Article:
Barry Ryan on developing tools to integrate multiple genomic datasets

Barry is a member of the Biomedical Informatics Group led by Professor Ian Simpson at the School of Informatics, and was awarded a presentation prize at ENGoGS23.

Tell us about the project you presented at the ENGOG Symposium and how your work involves genomics/makes use of genomic technologies

My research involves the integration of multiple genomic datasets for predicting patient outcomes. Our belief is that different disease signatures are captured in different genomic datasets. In order to capture all these signatures, we have to leverage all the genomic data available. Combining genomic data can be difficult due to missing patient data, the large scale of the datasets and different data types in each dataset. We have developed a tool called Multi-Omic Graph Diagnosis (MOGDx) which overcomes many of these challenges. MOGDx represents genomic data as a network by measuring the similarity between patients with a disease. We then use artificial intelligence to perform network integration and stratify patients into disease subtypes, gradings or other applications. So far, we have highlighted the effectiveness of this method on cancer datasets and in stratifying individuals with Parkinson’s disease.

Barry Ryan by the sea

Please summarise your previous work and career so far.

I completed a degree in Electrical and Electronic Engineering from University College Cork in Ireland. While there I completed a research internship in MIT in Boston and also a work internship in an engineering company called Qualcomm. Unfortunately, MIT weren’t hiring, and I ended up working as a Digital Design Engineer on the debug team for Qualcomm in Cork for 1 year. Qualcomm are responsible for making the processing chips for smart phones and my job involved ensuring that all the different components such as camera, Wi-Fi chip, screen etc, were able to communicate properly during testing. I applied and was accepted onto a master’s research program in Trinity College Dublin in Computer and Data Science. During this time, I developed more skills in the field of artificial intelligence and in particular the applications of it to biology. I completed my masters project predicting the risk of relapse in patients with the condition ANCA vasculitis. It was this experience that motivated me to join the Biomedical AI CDT programme in Edinburgh where I obtained a second master’s during my first year. This was my first real taste of genomic data, and I haven’t looked back since.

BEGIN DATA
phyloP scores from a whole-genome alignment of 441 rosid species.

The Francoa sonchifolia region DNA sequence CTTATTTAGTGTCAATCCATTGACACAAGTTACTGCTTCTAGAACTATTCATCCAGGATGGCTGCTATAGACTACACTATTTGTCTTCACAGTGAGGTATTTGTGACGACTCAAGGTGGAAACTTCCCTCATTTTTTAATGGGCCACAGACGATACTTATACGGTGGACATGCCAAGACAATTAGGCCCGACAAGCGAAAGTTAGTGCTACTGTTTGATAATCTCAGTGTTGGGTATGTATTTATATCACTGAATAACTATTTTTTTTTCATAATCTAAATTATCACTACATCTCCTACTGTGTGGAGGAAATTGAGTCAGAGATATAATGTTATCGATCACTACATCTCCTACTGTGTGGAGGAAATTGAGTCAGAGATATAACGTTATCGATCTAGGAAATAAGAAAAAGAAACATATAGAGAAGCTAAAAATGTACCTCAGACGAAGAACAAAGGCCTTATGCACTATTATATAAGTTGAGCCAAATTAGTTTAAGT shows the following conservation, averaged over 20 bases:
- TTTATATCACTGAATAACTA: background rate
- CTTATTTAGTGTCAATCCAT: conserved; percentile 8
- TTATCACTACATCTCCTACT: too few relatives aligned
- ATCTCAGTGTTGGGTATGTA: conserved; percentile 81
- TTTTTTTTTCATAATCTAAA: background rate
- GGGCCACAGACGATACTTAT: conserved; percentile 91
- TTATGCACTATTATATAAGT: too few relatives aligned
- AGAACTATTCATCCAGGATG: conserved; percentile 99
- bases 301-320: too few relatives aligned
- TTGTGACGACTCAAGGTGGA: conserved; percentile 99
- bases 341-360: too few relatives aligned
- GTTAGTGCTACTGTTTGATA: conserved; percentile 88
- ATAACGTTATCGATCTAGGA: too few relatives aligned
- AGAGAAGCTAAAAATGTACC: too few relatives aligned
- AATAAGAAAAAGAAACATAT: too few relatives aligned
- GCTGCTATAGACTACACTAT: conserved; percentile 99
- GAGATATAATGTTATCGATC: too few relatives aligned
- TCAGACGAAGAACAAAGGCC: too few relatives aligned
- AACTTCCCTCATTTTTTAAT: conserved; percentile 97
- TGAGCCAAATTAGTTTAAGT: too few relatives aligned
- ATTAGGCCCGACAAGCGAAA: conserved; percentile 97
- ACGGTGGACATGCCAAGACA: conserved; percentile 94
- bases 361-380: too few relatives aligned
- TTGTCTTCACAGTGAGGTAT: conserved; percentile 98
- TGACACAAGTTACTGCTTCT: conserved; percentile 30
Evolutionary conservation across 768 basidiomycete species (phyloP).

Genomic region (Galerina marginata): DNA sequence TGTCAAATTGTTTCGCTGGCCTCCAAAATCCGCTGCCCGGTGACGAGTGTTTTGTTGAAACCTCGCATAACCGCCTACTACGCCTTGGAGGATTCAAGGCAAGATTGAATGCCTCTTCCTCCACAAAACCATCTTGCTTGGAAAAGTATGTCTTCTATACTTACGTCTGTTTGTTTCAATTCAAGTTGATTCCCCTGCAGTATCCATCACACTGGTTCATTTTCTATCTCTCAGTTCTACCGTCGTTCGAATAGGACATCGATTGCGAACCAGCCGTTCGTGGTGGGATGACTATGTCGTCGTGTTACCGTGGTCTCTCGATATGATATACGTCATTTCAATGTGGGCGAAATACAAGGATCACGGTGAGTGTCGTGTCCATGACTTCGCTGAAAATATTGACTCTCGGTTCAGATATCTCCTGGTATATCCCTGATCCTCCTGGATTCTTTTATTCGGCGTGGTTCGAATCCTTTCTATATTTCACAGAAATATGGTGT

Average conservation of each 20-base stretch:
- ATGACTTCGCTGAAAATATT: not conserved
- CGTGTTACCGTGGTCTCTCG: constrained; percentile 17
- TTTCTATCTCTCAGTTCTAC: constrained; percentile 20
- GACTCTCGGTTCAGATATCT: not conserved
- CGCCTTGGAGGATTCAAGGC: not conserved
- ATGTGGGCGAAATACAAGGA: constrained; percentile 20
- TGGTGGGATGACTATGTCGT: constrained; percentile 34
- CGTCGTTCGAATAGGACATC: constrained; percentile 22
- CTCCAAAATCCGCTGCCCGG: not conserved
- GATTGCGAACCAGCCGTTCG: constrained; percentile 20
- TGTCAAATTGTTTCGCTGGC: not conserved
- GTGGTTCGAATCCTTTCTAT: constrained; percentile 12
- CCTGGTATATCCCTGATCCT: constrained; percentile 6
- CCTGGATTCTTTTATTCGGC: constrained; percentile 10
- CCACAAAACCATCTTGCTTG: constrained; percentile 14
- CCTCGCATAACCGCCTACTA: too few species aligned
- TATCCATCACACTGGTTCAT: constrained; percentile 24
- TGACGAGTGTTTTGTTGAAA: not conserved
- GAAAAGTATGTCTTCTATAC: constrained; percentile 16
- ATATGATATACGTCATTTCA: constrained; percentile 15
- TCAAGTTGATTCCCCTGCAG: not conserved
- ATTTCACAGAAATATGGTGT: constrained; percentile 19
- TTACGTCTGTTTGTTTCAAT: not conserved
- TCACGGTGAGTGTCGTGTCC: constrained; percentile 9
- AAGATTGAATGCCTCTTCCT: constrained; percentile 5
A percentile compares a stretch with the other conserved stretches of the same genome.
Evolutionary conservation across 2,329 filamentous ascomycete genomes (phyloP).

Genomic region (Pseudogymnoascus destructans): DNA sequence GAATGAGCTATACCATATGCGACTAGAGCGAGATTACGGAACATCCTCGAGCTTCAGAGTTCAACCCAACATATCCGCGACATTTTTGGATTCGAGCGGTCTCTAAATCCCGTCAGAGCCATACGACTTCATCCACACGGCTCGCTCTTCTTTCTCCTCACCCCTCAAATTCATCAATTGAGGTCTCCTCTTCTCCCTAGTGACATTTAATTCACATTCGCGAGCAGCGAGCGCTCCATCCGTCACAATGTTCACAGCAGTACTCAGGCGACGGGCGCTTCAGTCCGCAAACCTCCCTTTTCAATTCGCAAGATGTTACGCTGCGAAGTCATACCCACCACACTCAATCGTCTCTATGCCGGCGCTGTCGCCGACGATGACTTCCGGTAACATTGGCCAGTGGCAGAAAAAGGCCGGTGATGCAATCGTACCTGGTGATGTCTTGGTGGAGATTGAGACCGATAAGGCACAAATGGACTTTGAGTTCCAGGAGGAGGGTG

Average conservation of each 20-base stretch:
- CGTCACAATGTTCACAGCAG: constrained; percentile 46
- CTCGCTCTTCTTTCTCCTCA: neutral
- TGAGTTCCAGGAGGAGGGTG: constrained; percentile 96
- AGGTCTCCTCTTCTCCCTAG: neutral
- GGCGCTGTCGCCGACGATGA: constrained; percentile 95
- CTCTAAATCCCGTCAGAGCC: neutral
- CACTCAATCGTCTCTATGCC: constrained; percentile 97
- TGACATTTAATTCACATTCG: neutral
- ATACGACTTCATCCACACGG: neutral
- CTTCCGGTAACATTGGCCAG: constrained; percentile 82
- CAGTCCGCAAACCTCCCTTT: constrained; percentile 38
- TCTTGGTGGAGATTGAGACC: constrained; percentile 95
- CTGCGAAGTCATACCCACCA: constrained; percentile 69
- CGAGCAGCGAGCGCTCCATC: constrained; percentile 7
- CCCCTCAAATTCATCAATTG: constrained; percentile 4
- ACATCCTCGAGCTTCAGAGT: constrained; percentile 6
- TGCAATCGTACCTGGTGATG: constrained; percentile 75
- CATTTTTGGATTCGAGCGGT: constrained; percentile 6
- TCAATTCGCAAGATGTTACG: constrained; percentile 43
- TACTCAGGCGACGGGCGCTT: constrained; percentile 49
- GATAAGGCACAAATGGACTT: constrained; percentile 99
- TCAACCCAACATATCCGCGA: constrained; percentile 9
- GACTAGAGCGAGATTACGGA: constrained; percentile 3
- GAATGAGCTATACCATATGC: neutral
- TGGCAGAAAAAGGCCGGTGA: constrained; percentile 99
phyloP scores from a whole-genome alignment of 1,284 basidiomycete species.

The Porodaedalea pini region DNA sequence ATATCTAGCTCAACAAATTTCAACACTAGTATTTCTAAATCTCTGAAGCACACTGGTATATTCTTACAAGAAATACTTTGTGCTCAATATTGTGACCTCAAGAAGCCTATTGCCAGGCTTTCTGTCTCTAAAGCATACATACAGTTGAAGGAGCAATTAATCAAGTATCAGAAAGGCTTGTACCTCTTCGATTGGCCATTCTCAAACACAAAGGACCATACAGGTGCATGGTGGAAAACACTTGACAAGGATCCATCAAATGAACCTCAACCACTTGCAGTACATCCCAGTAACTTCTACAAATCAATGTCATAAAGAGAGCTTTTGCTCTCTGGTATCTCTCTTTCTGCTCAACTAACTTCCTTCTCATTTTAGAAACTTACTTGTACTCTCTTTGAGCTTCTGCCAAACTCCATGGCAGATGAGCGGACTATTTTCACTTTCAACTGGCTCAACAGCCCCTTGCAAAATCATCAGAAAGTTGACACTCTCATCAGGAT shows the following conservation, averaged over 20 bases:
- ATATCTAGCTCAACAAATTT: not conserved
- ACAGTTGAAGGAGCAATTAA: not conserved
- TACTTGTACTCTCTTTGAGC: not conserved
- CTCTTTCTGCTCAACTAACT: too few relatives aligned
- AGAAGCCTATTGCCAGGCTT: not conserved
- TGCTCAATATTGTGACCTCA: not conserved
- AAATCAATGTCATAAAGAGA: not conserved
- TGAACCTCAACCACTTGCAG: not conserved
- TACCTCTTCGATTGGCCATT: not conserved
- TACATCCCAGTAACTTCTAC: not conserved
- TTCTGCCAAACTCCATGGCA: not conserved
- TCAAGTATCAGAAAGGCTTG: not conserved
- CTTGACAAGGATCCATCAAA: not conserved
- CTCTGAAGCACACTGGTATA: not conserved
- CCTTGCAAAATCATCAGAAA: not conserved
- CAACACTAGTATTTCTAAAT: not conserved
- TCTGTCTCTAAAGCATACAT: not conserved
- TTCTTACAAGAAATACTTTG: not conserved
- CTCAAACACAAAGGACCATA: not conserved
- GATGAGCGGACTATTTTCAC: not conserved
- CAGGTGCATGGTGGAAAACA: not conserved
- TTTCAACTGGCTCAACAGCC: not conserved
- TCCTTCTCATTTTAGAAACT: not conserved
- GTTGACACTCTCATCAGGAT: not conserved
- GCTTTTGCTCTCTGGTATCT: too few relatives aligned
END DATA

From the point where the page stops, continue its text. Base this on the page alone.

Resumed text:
What inspired you to follow your career path?

I was never a child who knew exactly what they wanted to be when they grew up. My career path has largely been dictated by following my interests and exploring different opportunities. I always enjoyed math and science which led me to undertake a degree in electrical and electronic engineering. On completion of the degree, I had thought about further research, however, I ended up accepting a role in industry. Sometimes, understanding what you don’t like is important, and pretty quickly during this time, I knew I wanted to pursue a career path in science research. The freedom to experiment, explore different topics and add to the human knowledge domain are things that inspired me to make that switch and continue to inspire me throughout my research.

Barry Ryan Skiing

If you could have tea with anyone (alive or dead), who would it be? What would you talk about?

I’d like to have a cup of tea with David Goggins. David Goggins is a retired Navy Seal, an ultra-marathon runner and has been labelled ‘the toughest man alive’. He takes a brute force approach to life and outwardly believes that our biggest limitation is our own minds. I’d love to get his perspective on this and the role of genetics in being able to accomplish some of the crazy things he has done.  

What is the most unusual thing you have done during your career?

There aren’t many unusual things that can happen behind the safety of a computer screen. The most unusual thing that comes to mind is winning a water powered rocket competition in high school using a 2L plastic coke bottle, a carboard cereal box and one of my sisters High School Musical DVD’s (again, sorry Molly).

Do you have any advice for people wanting to pursue a research career? What do you like best about your job? What do you like the least?

My advice for anyone considering a research career would be to try it. A career in research provides the freedom to follow your instincts and explore areas that you are interested in. The research community is diverse, welcoming, and always happy to help. One aspect of the career, which I still struggle with, is the open-ended nature of the work. Rarely is there a clearly defined end goal. This is freeing in that you can experiment as much as you like but it can also be daunting and difficult to know when enough is enough.

Barry Ryan overlooking Edinburgh from a hill

How do you spend your time outside of research? Is there anything else you would like to tell us about?

Outside of research, I enjoy being active and playing sport. I play Gaelic Football (an Irish sport which is a cross between basketball and rugby) with the local men’s team in Edinburgh called Dunedin Connolly’s.  I love to watch and attend rugby games. I try to go to Murrayfield as often as I can. Otherwise, I love to run along all the different paths around Edinburgh such as union canal, water of leith and trinity path.


Recent preprint

Barry has recently published a preprint alongside his PhD supervisors Professor Ian Simpson and Professor Riccardo Marioni. In this preprint he introduces 'Multi-Omic Graph Diagnosis (MOGDx)', a bioinformatic tool for the integration of multi-omic data to perform classification tasks for heterogeneous diseases.